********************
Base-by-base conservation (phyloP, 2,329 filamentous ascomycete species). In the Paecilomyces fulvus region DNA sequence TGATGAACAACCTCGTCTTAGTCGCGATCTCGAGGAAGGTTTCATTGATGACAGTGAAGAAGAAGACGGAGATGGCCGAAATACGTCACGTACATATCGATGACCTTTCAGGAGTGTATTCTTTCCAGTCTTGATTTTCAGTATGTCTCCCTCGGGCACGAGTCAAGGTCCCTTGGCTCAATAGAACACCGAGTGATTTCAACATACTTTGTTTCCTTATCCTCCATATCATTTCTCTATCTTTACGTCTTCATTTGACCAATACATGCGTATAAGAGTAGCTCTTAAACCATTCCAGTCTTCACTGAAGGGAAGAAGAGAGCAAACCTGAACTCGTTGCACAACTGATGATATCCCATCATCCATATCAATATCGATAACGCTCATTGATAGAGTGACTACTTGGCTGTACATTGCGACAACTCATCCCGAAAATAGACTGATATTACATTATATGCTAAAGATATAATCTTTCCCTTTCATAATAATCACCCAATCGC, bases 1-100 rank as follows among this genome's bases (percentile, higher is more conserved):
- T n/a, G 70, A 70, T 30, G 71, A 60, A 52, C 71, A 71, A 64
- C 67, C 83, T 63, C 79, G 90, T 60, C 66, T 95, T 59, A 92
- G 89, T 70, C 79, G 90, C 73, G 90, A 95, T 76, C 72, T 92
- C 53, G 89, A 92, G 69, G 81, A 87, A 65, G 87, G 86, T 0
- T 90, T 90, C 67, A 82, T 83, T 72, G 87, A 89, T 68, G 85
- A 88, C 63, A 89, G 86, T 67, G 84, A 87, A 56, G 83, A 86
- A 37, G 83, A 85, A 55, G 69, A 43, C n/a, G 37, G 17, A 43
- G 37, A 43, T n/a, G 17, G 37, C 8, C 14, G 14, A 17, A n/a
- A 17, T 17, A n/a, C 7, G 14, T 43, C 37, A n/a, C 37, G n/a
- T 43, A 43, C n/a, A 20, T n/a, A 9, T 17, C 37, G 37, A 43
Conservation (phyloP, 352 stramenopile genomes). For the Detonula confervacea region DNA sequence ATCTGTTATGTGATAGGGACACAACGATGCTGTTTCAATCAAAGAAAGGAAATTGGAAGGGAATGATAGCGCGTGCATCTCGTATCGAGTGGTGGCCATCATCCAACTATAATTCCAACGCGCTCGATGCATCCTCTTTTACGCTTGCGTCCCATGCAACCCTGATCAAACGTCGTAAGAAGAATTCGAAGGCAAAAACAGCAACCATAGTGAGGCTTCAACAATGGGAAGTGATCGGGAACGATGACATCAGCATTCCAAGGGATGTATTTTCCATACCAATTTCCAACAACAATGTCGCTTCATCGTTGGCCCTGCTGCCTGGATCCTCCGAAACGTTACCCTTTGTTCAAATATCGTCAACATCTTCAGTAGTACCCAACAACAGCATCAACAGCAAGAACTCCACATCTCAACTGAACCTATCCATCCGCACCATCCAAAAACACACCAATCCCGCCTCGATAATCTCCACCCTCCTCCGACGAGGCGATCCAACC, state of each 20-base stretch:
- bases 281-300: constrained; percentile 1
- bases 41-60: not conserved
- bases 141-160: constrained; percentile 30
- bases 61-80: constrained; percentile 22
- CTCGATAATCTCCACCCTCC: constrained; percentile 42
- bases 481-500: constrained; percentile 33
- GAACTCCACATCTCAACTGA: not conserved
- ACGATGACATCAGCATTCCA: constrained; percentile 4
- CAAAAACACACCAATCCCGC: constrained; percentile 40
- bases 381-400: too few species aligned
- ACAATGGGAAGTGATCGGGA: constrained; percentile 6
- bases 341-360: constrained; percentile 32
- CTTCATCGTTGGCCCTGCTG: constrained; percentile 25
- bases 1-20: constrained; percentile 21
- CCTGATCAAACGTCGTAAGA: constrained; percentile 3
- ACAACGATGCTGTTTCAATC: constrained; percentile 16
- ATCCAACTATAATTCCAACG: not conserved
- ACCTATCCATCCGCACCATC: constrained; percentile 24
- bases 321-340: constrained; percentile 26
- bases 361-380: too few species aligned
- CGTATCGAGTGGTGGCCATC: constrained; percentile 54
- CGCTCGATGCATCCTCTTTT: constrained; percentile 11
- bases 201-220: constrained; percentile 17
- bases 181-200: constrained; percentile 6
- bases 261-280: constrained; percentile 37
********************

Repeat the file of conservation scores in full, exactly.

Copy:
Base-by-base conservation (phyloP, 2,329 filamentous ascomycete species). In the Paecilomyces fulvus region DNA sequence TGATGAACAACCTCGTCTTAGTCGCGATCTCGAGGAAGGTTTCATTGATGACAGTGAAGAAGAAGACGGAGATGGCCGAAATACGTCACGTACATATCGATGACCTTTCAGGAGTGTATTCTTTCCAGTCTTGATTTTCAGTATGTCTCCCTCGGGCACGAGTCAAGGTCCCTTGGCTCAATAGAACACCGAGTGATTTCAACATACTTTGTTTCCTTATCCTCCATATCATTTCTCTATCTTTACGTCTTCATTTGACCAATACATGCGTATAAGAGTAGCTCTTAAACCATTCCAGTCTTCACTGAAGGGAAGAAGAGAGCAAACCTGAACTCGTTGCACAACTGATGATATCCCATCATCCATATCAATATCGATAACGCTCATTGATAGAGTGACTACTTGGCTGTACATTGCGACAACTCATCCCGAAAATAGACTGATATTACATTATATGCTAAAGATATAATCTTTCCCTTTCATAATAATCACCCAATCGC, bases 1-100 rank as follows among this genome's bases (percentile, higher is more conserved):
- T n/a, G 70, A 70, T 30, G 71, A 60, A 52, C 71, A 71, A 64
- C 67, C 83, T 63, C 79, G 90, T 60, C 66, T 95, T 59, A 92
- G 89, T 70, C 79, G 90, C 73, G 90, A 95, T 76, C 72, T 92
- C 53, G 89, A 92, G 69, G 81, A 87, A 65, G 87, G 86, T 0
- T 90, T 90, C 67, A 82, T 83, T 72, G 87, A 89, T 68, G 85
- A 88, C 63, A 89, G 86, T 67, G 84, A 87, A 56, G 83, A 86
- A 37, G 83, A 85, A 55, G 69, A 43, C n/a, G 37, G 17, A 43
- G 37, A 43, T n/a, G 17, G 37, C 8, C 14, G 14, A 17, A n/a
- A 17, T 17, A n/a, C 7, G 14, T 43, C 37, A n/a, C 37, G n/a
- T 43, A 43, C n/a, A 20, T n/a, A 9, T 17, C 37, G 37, A 43
Conservation (phyloP, 352 stramenopile genomes). For the Detonula confervacea region DNA sequence ATCTGTTATGTGATAGGGACACAACGATGCTGTTTCAATCAAAGAAAGGAAATTGGAAGGGAATGATAGCGCGTGCATCTCGTATCGAGTGGTGGCCATCATCCAACTATAATTCCAACGCGCTCGATGCATCCTCTTTTACGCTTGCGTCCCATGCAACCCTGATCAAACGTCGTAAGAAGAATTCGAAGGCAAAAACAGCAACCATAGTGAGGCTTCAACAATGGGAAGTGATCGGGAACGATGACATCAGCATTCCAAGGGATGTATTTTCCATACCAATTTCCAACAACAATGTCGCTTCATCGTTGGCCCTGCTGCCTGGATCCTCCGAAACGTTACCCTTTGTTCAAATATCGTCAACATCTTCAGTAGTACCCAACAACAGCATCAACAGCAAGAACTCCACATCTCAACTGAACCTATCCATCCGCACCATCCAAAAACACACCAATCCCGCCTCGATAATCTCCACCCTCCTCCGACGAGGCGATCCAACC, state of each 20-base stretch:
- bases 281-300: constrained; percentile 1
- bases 41-60: not conserved
- bases 141-160: constrained; percentile 30
- bases 61-80: constrained; percentile 22
- CTCGATAATCTCCACCCTCC: constrained; percentile 42
- bases 481-500: constrained; percentile 33
- GAACTCCACATCTCAACTGA: not conserved
- ACGATGACATCAGCATTCCA: constrained; percentile 4
- CAAAAACACACCAATCCCGC: constrained; percentile 40
- bases 381-400: too few species aligned
- ACAATGGGAAGTGATCGGGA: constrained; percentile 6
- bases 341-360: constrained; percentile 32
- CTTCATCGTTGGCCCTGCTG: constrained; percentile 25
- bases 1-20: constrained; percentile 21
- CCTGATCAAACGTCGTAAGA: constrained; percentile 3
- ACAACGATGCTGTTTCAATC: constrained; percentile 16
- ATCCAACTATAATTCCAACG: not conserved
- ACCTATCCATCCGCACCATC: constrained; percentile 24
- bases 321-340: constrained; percentile 26
- bases 361-380: too few species aligned
- CGTATCGAGTGGTGGCCATC: constrained; percentile 54
- CGCTCGATGCATCCTCTTTT: constrained; percentile 11
- bases 201-220: constrained; percentile 17
- bases 181-200: constrained; percentile 6
- bases 261-280: constrained; percentile 37